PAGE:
It has been accurately said that there are often many different ways to treat a patient properly. However, just because there are multiple ways of treating a patient well does not mean that every way of treating a patient is correct. While this seems simple and self-evident when stated this way, in practicality this concept is currently very much in question in orthodontics. Examples that quickly come to mind are orthodontic treatment for obstructive sleep apnea (OSA), expanders on 3-year-old children, and cone beam computed tomography on children of similarly young ages.
I believe that some consideration of the art and science of our profession and how this relates to the concept of moral relativism will help to shed light on when a treatment is ethical, when we should be respectful of a treatment that is different than our own, and when a treatment is unethical and should be pointed out as such.
To start, the course we go through in the diagnosis and treatment of a patient can be analogous to a line on a graph. This line may be straight or take many twists and turns as may be needed to properly treat a patient. Also, the line is continuous just as a patient’s treatment is continuous between the start and ending points.
Within this same analogy, the facts established by valid scientific research might be thought of as points on this graph. These points of valid scientific research have gaps between them and are unfortunately not continuous. The problem here is that we must continuously treat a patient from start to finish or by analogy draw a line on the graph, yet science can only provide individual points on the graph. So continuously treating a patient with only completely known scientifically proven principles or points is not possible.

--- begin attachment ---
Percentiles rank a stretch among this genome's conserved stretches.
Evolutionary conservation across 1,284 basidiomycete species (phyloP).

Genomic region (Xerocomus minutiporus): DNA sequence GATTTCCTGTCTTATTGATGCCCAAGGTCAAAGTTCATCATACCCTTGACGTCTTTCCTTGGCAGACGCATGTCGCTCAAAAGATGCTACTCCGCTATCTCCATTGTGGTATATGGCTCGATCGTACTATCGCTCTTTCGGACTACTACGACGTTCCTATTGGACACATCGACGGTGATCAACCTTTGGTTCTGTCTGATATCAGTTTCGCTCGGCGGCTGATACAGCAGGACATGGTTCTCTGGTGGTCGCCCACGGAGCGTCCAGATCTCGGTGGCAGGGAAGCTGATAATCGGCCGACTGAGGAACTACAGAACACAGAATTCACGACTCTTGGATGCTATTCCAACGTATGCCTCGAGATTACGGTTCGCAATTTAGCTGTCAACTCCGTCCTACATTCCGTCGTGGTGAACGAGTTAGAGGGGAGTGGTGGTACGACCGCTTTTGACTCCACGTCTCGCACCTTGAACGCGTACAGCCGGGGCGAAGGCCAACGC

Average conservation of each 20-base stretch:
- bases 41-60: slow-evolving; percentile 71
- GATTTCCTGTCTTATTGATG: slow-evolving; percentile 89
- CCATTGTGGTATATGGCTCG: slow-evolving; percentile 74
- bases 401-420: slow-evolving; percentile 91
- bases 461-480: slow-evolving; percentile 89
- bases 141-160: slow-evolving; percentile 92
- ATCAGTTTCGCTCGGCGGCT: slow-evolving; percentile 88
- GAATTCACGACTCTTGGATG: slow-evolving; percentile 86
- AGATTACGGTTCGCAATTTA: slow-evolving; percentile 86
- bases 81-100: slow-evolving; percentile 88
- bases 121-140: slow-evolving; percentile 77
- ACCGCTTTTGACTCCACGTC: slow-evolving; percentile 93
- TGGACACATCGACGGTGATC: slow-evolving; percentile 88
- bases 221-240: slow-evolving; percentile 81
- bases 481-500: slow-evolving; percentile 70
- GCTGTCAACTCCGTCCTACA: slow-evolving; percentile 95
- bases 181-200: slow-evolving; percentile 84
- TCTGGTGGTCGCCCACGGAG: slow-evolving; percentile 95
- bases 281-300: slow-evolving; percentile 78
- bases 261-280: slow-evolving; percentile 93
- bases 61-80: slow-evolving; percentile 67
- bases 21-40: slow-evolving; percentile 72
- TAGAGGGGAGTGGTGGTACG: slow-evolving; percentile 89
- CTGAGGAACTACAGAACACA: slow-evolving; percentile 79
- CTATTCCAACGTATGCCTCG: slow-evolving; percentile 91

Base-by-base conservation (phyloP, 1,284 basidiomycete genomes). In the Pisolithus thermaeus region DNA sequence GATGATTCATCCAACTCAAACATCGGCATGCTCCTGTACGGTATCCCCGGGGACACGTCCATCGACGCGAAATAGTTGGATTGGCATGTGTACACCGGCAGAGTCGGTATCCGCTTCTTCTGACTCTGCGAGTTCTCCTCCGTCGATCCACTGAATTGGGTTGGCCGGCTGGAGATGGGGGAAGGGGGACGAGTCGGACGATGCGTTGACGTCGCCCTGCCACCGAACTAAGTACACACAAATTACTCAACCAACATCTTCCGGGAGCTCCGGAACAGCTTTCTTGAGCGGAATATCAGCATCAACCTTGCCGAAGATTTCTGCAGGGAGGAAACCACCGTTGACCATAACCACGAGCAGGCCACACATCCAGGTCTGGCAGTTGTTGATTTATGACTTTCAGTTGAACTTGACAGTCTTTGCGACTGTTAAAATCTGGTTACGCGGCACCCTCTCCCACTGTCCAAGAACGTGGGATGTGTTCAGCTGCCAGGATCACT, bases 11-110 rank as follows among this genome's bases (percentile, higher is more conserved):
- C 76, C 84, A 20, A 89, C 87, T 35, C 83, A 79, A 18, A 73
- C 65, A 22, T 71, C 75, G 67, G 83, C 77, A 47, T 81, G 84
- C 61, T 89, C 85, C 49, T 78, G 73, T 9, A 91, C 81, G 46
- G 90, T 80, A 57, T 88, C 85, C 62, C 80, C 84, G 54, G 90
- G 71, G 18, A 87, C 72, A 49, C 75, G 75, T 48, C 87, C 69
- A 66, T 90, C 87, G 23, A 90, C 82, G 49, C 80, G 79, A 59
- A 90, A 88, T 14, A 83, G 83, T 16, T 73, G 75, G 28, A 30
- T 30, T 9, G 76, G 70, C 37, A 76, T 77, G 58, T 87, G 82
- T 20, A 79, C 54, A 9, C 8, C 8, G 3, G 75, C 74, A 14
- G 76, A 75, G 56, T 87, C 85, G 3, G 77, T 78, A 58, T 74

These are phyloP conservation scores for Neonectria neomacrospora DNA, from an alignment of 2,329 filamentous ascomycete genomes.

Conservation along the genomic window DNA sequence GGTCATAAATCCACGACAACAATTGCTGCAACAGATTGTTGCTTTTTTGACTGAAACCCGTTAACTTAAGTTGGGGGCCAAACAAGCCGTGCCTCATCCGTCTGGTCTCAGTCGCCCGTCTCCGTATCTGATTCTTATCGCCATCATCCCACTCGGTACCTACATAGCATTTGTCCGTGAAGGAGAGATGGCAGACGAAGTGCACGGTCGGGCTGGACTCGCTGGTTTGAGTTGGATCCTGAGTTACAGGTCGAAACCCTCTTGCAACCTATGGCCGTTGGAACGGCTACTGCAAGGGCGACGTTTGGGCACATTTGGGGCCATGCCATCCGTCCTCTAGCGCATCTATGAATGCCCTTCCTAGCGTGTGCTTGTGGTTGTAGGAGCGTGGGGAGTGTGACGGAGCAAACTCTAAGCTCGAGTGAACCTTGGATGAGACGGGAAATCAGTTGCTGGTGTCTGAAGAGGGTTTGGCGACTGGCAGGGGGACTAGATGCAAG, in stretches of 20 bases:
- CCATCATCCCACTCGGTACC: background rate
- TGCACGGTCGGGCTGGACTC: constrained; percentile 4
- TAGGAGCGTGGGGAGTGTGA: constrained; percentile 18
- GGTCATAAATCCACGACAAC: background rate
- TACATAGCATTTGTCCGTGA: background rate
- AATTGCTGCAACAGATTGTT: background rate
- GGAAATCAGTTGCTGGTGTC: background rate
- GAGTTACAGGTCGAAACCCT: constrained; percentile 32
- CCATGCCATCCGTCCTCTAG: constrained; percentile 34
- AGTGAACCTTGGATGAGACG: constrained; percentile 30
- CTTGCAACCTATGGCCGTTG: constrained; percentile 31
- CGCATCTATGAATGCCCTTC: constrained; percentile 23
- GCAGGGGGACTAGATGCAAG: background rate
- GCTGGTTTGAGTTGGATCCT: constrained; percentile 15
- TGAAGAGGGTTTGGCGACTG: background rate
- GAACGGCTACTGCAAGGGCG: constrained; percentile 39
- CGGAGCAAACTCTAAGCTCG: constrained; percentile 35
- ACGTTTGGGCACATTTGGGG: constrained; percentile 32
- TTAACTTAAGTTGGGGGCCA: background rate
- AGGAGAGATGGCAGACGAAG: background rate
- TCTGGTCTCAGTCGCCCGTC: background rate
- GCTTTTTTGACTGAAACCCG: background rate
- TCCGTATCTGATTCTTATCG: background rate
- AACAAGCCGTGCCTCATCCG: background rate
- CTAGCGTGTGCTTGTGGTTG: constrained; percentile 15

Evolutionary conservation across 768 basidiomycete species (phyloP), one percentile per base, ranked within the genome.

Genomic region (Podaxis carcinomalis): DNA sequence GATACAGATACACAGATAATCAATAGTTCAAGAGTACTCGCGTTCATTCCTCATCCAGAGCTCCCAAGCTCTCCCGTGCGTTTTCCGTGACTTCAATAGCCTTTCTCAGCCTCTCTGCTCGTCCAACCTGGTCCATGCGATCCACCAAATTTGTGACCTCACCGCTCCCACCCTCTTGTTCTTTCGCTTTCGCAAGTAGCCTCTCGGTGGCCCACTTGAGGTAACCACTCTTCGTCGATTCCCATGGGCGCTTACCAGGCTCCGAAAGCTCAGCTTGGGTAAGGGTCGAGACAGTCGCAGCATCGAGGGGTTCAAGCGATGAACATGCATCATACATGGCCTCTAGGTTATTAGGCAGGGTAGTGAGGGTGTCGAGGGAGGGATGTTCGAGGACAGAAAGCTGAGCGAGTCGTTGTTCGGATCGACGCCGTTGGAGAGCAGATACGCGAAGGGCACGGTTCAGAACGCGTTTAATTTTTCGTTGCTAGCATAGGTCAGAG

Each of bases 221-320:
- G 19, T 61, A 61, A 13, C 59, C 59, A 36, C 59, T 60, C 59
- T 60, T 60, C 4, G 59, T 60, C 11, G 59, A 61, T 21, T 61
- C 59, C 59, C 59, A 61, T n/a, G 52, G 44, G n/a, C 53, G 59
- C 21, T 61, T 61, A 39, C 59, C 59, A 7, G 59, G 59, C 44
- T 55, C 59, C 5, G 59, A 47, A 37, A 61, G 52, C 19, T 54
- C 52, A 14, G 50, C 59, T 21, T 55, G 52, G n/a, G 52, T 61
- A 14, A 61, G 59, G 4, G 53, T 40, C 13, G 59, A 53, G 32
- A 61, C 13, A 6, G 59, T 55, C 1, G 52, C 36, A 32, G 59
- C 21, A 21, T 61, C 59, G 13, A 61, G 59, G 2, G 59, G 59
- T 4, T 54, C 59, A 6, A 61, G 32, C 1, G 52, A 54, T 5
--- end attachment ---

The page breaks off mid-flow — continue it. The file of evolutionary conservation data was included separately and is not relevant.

As might be obvious by now in this analogy, while the points on our graph are the “science” in our treatment, the line between those points is the “art,” filling in where needed to allow continuous treatment to take place. Importantly, however, proper treatment demands that the line of our treatment crosses the points of science whenever this is possible. The science is mandatory and of higher priority. Art is only to fill in the gaps between the scientific points and is of lower priority.
Herein lays the explanation as to how multiple different treatments may be proper. If we plot the points of science on our graph, there are potentially an infinite number of different lines of treatment that cross all of the appropriate points of science and still share the same end point. All of these roads lead to Rome: ethical treatment. As such, treatments that are different from our own yet still account for and cross over the points of science deserve our respect. They also deserve our attention, as we may find a better treatment line than our own.